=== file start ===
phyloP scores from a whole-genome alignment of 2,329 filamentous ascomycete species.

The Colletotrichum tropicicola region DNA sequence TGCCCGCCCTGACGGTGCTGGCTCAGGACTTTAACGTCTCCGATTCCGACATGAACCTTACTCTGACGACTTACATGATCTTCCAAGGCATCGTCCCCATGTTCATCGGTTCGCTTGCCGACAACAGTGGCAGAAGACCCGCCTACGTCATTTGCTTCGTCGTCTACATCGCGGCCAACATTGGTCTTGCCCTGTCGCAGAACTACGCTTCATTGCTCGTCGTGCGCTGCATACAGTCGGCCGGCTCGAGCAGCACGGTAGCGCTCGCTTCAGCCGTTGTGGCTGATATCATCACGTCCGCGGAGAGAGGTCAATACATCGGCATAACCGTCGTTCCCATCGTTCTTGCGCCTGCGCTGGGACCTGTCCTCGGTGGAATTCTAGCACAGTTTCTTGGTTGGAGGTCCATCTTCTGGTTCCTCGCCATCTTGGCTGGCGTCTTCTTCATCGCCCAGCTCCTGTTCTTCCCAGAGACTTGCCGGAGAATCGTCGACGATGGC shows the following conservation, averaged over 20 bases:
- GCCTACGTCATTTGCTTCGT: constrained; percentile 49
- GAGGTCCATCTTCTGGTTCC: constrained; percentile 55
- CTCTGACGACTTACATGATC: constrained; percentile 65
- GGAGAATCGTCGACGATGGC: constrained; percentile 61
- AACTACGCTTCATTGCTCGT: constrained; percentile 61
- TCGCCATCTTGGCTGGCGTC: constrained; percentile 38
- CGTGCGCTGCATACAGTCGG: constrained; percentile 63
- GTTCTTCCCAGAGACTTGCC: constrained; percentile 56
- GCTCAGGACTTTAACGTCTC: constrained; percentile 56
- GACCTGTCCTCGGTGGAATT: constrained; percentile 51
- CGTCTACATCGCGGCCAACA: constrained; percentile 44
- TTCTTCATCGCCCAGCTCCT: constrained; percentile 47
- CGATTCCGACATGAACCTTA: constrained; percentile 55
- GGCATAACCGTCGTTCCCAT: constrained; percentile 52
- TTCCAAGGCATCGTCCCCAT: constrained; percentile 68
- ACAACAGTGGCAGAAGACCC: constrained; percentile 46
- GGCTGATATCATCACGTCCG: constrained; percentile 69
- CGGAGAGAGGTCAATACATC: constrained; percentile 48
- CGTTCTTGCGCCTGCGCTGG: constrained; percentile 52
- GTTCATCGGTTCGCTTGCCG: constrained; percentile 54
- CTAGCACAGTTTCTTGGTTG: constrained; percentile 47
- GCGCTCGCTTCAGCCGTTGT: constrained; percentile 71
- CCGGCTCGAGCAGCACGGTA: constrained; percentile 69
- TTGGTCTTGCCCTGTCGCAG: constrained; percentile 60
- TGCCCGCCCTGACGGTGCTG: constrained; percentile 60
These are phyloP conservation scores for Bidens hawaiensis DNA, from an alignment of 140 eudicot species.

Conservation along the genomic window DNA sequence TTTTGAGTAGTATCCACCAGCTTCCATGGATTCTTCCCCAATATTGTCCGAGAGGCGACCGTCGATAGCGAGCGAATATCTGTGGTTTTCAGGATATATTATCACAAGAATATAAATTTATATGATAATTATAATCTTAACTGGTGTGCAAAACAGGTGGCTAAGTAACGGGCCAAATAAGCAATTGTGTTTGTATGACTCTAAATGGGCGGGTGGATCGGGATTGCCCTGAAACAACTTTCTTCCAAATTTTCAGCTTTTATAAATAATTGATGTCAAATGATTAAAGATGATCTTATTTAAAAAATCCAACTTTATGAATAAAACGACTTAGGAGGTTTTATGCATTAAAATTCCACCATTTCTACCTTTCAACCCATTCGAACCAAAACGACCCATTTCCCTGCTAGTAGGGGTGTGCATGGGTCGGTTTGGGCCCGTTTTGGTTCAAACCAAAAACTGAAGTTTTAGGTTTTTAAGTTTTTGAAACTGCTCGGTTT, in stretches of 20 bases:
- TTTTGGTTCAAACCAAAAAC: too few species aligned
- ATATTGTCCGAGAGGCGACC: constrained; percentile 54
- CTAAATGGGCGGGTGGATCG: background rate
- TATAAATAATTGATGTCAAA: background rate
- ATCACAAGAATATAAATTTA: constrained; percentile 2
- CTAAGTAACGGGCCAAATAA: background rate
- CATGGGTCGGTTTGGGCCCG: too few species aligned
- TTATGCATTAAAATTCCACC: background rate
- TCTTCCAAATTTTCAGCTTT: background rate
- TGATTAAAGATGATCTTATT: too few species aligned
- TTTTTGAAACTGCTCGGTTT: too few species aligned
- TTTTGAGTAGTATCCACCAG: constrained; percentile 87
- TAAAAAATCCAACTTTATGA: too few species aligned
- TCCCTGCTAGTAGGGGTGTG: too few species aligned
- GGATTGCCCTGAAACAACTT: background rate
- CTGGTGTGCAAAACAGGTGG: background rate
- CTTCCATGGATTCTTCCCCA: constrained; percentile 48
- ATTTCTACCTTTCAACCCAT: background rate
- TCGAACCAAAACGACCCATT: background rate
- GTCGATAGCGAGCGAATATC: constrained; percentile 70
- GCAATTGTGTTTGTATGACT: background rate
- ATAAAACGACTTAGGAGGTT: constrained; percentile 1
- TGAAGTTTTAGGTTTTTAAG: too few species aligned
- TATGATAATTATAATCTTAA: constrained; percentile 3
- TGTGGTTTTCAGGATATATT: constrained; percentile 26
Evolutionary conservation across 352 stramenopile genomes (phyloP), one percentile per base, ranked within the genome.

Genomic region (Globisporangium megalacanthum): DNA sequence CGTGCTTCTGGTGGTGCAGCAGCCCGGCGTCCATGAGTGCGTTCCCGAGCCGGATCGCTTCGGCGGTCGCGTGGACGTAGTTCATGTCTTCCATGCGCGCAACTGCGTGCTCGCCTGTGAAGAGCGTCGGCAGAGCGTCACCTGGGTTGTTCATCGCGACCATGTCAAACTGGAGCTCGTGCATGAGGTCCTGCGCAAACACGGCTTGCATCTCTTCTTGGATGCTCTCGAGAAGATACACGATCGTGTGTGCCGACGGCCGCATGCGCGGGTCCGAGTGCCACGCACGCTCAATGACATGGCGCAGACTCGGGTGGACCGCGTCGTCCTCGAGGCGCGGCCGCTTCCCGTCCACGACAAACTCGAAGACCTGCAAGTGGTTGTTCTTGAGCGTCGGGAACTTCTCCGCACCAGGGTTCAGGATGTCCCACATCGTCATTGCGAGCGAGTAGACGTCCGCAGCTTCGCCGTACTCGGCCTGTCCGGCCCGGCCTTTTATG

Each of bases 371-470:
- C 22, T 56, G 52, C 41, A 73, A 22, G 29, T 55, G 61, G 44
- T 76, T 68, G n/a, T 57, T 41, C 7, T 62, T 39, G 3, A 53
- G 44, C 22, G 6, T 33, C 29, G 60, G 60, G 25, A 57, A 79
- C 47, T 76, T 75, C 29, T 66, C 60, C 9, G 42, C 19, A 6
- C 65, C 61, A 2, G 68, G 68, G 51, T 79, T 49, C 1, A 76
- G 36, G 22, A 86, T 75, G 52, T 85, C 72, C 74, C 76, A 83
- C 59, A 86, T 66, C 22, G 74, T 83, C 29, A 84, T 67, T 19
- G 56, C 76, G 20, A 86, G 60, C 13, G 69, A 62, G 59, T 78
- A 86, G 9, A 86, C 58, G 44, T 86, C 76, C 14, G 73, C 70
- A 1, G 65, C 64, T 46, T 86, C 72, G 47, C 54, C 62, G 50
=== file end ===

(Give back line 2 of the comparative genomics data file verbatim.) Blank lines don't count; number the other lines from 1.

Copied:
The Colletotrichum tropicicola region DNA sequence TGCCCGCCCTGACGGTGCTGGCTCAGGACTTTAACGTCTCCGATTCCGACATGAACCTTACTCTGACGACTTACATGATCTTCCAAGGCATCGTCCCCATGTTCATCGGTTCGCTTGCCGACAACAGTGGCAGAAGACCCGCCTACGTCATTTGCTTCGTCGTCTACATCGCGGCCAACATTGGTCTTGCCCTGTCGCAGAACTACGCTTCATTGCTCGTCGTGCGCTGCATACAGTCGGCCGGCTCGAGCAGCACGGTAGCGCTCGCTTCAGCCGTTGTGGCTGATATCATCACGTCCGCGGAGAGAGGTCAATACATCGGCATAACCGTCGTTCCCATCGTTCTTGCGCCTGCGCTGGGACCTGTCCTCGGTGGAATTCTAGCACAGTTTCTTGGTTGGAGGTCCATCTTCTGGTTCCTCGCCATCTTGGCTGGCGTCTTCTTCATCGCCCAGCTCCTGTTCTTCCCAGAGACTTGCCGGAGAATCGTCGACGATGGC shows the following conservation, averaged over 20 bases: